The "feminist/antifeminist" either/or trap is a tricky one when critiquing movies or fiction. What is a feminist movie, anyway? If the filmmakers break silence to present women facing realistic difficulties this can be immensely valuable to many women. But for others the film is antifeminist because it punishes the female characters for their actions. Or a film could present a female character as a fully realized character who is interesting because of her own struggles rather than her relevance to men. But such a flawed character is often critiqued as a poor role model. And a perfect role model is often critiqued as a flat stereotype. Or a character could be a kick-ass superhero-- but she'd be thoughtlessly written as a "man with boobs." (This last category is supposedly about positive "kick-ass" role models for girls but I don't see how aspiring to prosecutable violence and impossible superhuman abilities is any more realistic than aspiring to be a princess. Fun, yes. Useful, no.) A film could manage to walk the line perfectly-- but it features only straight white people.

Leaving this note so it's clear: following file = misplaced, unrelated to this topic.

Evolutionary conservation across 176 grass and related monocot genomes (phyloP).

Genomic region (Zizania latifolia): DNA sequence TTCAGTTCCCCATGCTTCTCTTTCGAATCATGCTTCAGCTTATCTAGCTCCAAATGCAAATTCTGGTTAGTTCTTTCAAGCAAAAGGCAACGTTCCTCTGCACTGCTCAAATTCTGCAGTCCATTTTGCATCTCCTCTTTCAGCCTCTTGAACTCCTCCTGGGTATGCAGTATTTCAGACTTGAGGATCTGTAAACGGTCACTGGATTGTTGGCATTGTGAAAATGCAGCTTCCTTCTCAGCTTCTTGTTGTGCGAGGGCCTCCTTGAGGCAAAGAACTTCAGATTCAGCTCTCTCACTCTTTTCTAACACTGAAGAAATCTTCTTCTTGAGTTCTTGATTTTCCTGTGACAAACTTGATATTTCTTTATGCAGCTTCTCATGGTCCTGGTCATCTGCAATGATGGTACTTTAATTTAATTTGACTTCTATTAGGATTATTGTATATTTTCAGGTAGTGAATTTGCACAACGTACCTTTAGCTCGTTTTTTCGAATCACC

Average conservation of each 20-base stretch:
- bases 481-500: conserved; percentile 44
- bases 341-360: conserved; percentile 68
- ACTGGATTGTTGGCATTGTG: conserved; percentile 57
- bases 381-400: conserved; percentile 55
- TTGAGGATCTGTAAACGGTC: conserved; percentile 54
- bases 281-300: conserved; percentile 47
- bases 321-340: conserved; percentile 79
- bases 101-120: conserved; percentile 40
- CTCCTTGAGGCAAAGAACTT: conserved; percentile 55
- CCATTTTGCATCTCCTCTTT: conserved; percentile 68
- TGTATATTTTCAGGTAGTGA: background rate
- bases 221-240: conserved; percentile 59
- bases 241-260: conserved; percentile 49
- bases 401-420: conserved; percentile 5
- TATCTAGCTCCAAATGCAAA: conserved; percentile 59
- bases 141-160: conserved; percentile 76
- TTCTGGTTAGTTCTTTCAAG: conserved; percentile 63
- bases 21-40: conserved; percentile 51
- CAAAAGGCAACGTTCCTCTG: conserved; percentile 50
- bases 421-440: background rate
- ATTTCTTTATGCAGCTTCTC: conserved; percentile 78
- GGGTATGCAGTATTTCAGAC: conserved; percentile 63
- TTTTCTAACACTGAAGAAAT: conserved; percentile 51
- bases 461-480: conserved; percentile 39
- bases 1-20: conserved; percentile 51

Sure, when people claim some absurd thing is feminist because it's "empowering," you've gotta raise your eyebrows and raise your voice. When feminism is co-opted by the status quo it's galling. Feminism allows people to make choices but not all choices are feminist, it's true. However TLP's view of what is feminist is so narrow that it crosses the line into authoritarian.

*I find it pretty short sighted of TLP to imply that the racism is a minor disingenuous distraction to the real problem of the movie not catering to TLP's idea of feminism. Both issues seem to be on the same level of slap-in-the-face-but-not-the-end-of-the-world, so why would the racism not be a real issue for feminists of color? Or every feminist? It's not like women of color don't care about racism until it can be used to throw wrenches into the works of mainstream feminism.